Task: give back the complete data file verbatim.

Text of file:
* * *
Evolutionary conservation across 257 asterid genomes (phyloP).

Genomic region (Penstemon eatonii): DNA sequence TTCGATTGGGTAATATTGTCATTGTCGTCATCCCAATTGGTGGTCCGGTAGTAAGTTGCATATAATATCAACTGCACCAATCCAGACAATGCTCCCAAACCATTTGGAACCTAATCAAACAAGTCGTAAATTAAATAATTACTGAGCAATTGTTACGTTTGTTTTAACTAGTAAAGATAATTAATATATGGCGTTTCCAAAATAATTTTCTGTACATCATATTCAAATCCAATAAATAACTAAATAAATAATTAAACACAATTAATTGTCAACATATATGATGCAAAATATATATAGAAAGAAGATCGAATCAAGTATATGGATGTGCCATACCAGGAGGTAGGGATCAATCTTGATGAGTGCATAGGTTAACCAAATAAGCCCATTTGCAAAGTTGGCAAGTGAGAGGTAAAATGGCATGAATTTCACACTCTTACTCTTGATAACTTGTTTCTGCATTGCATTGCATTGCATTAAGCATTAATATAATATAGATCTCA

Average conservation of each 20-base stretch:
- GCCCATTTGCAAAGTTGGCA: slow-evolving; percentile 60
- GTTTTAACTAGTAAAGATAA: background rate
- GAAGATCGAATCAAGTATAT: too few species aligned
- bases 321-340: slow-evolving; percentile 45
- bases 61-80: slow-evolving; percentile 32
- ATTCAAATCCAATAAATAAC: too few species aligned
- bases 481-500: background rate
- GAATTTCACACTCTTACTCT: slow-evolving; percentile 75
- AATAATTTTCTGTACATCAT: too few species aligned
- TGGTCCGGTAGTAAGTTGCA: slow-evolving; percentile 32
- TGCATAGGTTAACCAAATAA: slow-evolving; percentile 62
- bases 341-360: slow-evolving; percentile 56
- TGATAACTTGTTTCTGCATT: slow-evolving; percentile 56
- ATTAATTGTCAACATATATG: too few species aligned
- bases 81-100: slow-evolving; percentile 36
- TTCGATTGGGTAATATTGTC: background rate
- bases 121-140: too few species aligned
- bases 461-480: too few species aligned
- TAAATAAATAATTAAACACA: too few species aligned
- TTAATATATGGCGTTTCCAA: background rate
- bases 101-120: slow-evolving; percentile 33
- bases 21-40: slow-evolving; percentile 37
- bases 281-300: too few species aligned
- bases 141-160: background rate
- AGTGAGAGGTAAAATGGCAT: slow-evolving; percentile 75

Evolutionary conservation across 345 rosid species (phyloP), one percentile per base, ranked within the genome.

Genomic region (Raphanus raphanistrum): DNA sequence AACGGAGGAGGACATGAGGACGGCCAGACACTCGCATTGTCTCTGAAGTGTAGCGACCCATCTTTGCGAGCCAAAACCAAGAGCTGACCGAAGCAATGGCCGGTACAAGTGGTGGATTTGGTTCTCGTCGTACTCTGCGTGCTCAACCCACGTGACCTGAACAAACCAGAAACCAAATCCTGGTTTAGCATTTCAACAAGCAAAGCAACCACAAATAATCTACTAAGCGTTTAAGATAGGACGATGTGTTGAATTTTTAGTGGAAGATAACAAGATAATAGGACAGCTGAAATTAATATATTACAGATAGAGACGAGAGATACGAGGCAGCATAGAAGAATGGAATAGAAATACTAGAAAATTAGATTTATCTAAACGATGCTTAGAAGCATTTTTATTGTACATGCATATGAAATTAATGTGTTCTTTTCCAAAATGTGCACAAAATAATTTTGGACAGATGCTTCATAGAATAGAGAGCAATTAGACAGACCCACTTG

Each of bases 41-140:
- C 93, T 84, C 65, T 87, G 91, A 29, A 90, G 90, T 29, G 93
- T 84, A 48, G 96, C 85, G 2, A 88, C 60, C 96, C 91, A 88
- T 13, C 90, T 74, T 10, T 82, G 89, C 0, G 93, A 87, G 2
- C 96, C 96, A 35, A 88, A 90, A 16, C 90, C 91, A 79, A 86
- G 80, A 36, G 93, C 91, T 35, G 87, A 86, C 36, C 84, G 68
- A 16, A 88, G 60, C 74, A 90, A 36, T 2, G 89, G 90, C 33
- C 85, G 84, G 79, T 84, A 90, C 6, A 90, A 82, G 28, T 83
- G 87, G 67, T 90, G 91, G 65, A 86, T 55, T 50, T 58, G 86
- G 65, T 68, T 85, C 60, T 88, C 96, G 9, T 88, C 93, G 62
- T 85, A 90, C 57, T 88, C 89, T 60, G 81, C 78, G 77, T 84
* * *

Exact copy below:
Evolutionary conservation across 257 asterid genomes (phyloP).

Genomic region (Penstemon eatonii): DNA sequence TTCGATTGGGTAATATTGTCATTGTCGTCATCCCAATTGGTGGTCCGGTAGTAAGTTGCATATAATATCAACTGCACCAATCCAGACAATGCTCCCAAACCATTTGGAACCTAATCAAACAAGTCGTAAATTAAATAATTACTGAGCAATTGTTACGTTTGTTTTAACTAGTAAAGATAATTAATATATGGCGTTTCCAAAATAATTTTCTGTACATCATATTCAAATCCAATAAATAACTAAATAAATAATTAAACACAATTAATTGTCAACATATATGATGCAAAATATATATAGAAAGAAGATCGAATCAAGTATATGGATGTGCCATACCAGGAGGTAGGGATCAATCTTGATGAGTGCATAGGTTAACCAAATAAGCCCATTTGCAAAGTTGGCAAGTGAGAGGTAAAATGGCATGAATTTCACACTCTTACTCTTGATAACTTGTTTCTGCATTGCATTGCATTGCATTAAGCATTAATATAATATAGATCTCA

Average conservation of each 20-base stretch:
- GCCCATTTGCAAAGTTGGCA: slow-evolving; percentile 60
- GTTTTAACTAGTAAAGATAA: background rate
- GAAGATCGAATCAAGTATAT: too few species aligned
- bases 321-340: slow-evolving; percentile 45
- bases 61-80: slow-evolving; percentile 32
- ATTCAAATCCAATAAATAAC: too few species aligned
- bases 481-500: background rate
- GAATTTCACACTCTTACTCT: slow-evolving; percentile 75
- AATAATTTTCTGTACATCAT: too few species aligned
- TGGTCCGGTAGTAAGTTGCA: slow-evolving; percentile 32
- TGCATAGGTTAACCAAATAA: slow-evolving; percentile 62
- bases 341-360: slow-evolving; percentile 56
- TGATAACTTGTTTCTGCATT: slow-evolving; percentile 56
- ATTAATTGTCAACATATATG: too few species aligned
- bases 81-100: slow-evolving; percentile 36
- TTCGATTGGGTAATATTGTC: background rate
- bases 121-140: too few species aligned
- bases 461-480: too few species aligned
- TAAATAAATAATTAAACACA: too few species aligned
- TTAATATATGGCGTTTCCAA: background rate
- bases 101-120: slow-evolving; percentile 33
- bases 21-40: slow-evolving; percentile 37
- bases 281-300: too few species aligned
- bases 141-160: background rate
- AGTGAGAGGTAAAATGGCAT: slow-evolving; percentile 75

Evolutionary conservation across 345 rosid species (phyloP), one percentile per base, ranked within the genome.

Genomic region (Raphanus raphanistrum): DNA sequence AACGGAGGAGGACATGAGGACGGCCAGACACTCGCATTGTCTCTGAAGTGTAGCGACCCATCTTTGCGAGCCAAAACCAAGAGCTGACCGAAGCAATGGCCGGTACAAGTGGTGGATTTGGTTCTCGTCGTACTCTGCGTGCTCAACCCACGTGACCTGAACAAACCAGAAACCAAATCCTGGTTTAGCATTTCAACAAGCAAAGCAACCACAAATAATCTACTAAGCGTTTAAGATAGGACGATGTGTTGAATTTTTAGTGGAAGATAACAAGATAATAGGACAGCTGAAATTAATATATTACAGATAGAGACGAGAGATACGAGGCAGCATAGAAGAATGGAATAGAAATACTAGAAAATTAGATTTATCTAAACGATGCTTAGAAGCATTTTTATTGTACATGCATATGAAATTAATGTGTTCTTTTCCAAAATGTGCACAAAATAATTTTGGACAGATGCTTCATAGAATAGAGAGCAATTAGACAGACCCACTTG

Each of bases 41-140:
- C 93, T 84, C 65, T 87, G 91, A 29, A 90, G 90, T 29, G 93
- T 84, A 48, G 96, C 85, G 2, A 88, C 60, C 96, C 91, A 88
- T 13, C 90, T 74, T 10, T 82, G 89, C 0, G 93, A 87, G 2
- C 96, C 96, A 35, A 88, A 90, A 16, C 90, C 91, A 79, A 86
- G 80, A 36, G 93, C 91, T 35, G 87, A 86, C 36, C 84, G 68
- A 16, A 88, G 60, C 74, A 90, A 36, T 2, G 89, G 90, C 33
- C 85, G 84, G 79, T 84, A 90, C 6, A 90, A 82, G 28, T 83
- G 87, G 67, T 90, G 91, G 65, A 86, T 55, T 50, T 58, G 86
- G 65, T 68, T 85, C 60, T 88, C 96, G 9, T 88, C 93, G 62
- T 85, A 90, C 57, T 88, C 89, T 60, G 81, C 78, G 77, T 84